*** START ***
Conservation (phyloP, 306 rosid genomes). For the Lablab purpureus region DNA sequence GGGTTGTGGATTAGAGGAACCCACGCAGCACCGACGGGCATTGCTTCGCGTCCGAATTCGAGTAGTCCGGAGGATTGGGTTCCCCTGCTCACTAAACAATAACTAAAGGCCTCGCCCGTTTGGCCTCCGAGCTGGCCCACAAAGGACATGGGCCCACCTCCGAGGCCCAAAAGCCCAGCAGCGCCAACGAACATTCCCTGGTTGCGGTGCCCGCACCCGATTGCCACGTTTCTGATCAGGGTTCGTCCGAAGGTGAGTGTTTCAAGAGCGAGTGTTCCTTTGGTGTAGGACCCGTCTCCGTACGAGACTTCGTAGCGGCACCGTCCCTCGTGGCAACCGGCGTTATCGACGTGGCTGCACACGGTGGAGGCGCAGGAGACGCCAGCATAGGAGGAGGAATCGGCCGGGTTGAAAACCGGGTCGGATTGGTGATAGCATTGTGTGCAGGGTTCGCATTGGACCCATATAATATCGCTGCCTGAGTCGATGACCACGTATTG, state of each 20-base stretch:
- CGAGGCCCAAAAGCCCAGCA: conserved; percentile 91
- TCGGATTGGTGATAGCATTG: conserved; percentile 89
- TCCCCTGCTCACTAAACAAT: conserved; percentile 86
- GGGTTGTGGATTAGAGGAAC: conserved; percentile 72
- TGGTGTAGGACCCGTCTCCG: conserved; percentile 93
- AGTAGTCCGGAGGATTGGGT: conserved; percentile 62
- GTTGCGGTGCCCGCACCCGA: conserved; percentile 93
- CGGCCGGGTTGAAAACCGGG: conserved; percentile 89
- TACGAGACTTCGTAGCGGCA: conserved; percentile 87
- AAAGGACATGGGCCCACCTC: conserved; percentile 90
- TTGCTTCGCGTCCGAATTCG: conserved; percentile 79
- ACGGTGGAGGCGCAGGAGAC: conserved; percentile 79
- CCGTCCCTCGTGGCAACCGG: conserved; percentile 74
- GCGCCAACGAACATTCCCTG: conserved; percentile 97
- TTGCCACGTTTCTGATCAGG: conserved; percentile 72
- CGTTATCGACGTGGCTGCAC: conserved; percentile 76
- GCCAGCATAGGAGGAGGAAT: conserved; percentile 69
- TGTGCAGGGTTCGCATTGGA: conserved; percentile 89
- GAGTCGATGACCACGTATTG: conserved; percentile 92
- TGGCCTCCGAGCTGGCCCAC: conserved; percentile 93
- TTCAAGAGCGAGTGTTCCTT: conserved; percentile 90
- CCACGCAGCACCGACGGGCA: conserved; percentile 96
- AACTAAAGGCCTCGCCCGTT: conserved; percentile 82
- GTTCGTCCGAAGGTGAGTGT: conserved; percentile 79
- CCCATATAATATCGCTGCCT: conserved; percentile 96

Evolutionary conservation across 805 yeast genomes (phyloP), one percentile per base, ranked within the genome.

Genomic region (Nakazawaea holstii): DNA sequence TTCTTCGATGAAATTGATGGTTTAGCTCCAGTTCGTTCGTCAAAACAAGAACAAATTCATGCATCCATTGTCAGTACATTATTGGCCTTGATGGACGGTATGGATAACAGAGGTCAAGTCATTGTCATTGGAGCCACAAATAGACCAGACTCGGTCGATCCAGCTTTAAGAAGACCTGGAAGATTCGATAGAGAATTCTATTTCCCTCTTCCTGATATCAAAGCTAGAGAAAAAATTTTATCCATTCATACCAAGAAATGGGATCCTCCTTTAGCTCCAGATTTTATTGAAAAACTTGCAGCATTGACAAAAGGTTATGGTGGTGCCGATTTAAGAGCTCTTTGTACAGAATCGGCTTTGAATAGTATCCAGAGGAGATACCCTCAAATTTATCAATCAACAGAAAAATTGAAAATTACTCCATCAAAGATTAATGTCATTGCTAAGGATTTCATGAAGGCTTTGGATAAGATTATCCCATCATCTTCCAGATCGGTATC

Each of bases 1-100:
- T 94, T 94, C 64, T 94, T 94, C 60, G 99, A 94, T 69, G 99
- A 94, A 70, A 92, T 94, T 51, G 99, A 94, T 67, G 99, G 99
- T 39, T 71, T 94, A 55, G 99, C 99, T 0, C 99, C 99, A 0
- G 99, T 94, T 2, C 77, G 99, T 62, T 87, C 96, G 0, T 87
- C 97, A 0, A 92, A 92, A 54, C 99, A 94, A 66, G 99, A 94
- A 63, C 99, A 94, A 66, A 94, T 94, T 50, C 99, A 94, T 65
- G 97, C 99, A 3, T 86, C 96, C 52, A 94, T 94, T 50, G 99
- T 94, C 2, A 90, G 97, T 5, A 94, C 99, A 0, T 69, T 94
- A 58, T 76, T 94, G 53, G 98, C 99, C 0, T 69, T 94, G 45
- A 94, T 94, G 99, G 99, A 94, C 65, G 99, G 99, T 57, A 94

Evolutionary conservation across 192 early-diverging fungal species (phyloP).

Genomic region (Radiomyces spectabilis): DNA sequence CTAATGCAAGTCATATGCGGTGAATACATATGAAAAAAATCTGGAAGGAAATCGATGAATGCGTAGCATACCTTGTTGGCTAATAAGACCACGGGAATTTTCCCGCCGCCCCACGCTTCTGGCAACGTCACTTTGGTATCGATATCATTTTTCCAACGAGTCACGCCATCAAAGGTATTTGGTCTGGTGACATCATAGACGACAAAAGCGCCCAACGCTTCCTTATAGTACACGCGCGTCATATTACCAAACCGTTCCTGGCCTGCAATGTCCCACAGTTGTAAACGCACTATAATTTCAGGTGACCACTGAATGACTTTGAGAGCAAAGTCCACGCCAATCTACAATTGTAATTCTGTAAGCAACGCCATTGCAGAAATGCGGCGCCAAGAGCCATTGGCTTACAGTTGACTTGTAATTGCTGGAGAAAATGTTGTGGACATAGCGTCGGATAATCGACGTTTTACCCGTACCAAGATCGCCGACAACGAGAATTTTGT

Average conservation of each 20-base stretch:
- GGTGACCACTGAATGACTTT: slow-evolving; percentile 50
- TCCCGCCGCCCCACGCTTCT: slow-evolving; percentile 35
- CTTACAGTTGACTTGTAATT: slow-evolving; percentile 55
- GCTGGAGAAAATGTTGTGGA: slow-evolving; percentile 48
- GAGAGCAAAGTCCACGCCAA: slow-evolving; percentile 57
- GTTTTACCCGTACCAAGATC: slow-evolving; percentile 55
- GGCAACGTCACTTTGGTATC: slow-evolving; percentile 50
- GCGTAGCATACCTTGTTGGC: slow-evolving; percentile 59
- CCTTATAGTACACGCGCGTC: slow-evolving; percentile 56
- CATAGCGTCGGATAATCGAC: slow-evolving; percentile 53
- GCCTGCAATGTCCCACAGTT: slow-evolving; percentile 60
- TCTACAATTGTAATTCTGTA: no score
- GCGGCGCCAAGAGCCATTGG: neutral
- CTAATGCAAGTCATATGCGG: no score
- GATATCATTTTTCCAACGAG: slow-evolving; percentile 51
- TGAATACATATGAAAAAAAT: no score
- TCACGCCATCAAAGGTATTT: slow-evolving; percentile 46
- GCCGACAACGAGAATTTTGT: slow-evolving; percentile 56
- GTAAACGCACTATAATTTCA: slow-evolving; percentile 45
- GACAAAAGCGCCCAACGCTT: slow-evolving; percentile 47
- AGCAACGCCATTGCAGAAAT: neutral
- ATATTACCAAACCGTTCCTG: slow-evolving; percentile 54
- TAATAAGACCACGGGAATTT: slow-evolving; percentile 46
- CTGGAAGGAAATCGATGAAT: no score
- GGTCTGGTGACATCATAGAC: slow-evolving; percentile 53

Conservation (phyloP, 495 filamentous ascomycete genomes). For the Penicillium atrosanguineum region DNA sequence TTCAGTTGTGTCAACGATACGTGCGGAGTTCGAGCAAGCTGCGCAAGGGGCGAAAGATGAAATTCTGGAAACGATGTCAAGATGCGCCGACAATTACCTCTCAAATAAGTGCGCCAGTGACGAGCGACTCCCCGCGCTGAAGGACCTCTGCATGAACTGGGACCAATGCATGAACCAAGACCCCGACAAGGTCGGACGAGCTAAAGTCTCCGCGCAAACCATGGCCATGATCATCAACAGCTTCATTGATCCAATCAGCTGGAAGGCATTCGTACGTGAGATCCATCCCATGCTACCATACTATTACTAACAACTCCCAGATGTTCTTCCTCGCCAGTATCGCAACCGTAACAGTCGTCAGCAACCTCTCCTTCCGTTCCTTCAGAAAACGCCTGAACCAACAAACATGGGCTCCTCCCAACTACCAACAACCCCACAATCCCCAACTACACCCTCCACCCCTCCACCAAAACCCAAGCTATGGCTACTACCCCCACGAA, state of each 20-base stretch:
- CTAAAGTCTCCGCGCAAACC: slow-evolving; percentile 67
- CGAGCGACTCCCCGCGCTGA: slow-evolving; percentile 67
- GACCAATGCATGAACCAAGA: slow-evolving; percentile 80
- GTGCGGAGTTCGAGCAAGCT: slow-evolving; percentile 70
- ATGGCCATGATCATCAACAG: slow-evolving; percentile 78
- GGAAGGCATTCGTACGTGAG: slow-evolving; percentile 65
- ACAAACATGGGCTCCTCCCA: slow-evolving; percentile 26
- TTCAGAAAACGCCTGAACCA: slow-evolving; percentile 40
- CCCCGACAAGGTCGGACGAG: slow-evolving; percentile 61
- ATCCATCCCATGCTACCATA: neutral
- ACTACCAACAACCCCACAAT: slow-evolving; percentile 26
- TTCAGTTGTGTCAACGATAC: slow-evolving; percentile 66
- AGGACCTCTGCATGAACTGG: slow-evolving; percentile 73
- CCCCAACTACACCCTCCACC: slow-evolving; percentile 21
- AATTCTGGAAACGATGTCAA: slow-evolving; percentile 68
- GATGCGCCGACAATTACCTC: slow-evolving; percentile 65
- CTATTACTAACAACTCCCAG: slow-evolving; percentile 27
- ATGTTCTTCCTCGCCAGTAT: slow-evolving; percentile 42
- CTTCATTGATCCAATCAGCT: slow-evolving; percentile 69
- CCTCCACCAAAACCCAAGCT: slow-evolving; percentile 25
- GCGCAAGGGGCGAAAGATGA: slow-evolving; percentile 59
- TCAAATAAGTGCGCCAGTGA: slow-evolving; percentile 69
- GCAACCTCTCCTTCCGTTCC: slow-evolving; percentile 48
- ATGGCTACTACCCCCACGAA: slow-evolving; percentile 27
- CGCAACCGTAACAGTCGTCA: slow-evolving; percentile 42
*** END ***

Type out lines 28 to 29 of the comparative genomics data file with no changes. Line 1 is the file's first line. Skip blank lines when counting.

Genomic region (Nakazawaea holstii): DNA sequence TTCTTCGATGAAATTGATGGTTTAGCTCCAGTTCGTTCGTCAAAACAAGAACAAATTCATGCATCCATTGTCAGTACATTATTGGCCTTGATGGACGGTATGGATAACAGAGGTCAAGTCATTGTCATTGGAGCCACAAATAGACCAGACTCGGTCGATCCAGCTTTAAGAAGACCTGGAAGATTCGATAGAGAATTCTATTTCCCTCTTCCTGATATCAAAGCTAGAGAAAAAATTTTATCCATTCATACCAAGAAATGGGATCCTCCTTTAGCTCCAGATTTTATTGAAAAACTTGCAGCATTGACAAAAGGTTATGGTGGTGCCGATTTAAGAGCTCTTTGTACAGAATCGGCTTTGAATAGTATCCAGAGGAGATACCCTCAAATTTATCAATCAACAGAAAAATTGAAAATTACTCCATCAAAGATTAATGTCATTGCTAAGGATTTCATGAAGGCTTTGGATAAGATTATCCCATCATCTTCCAGATCGGTATC

Each of bases 1-100: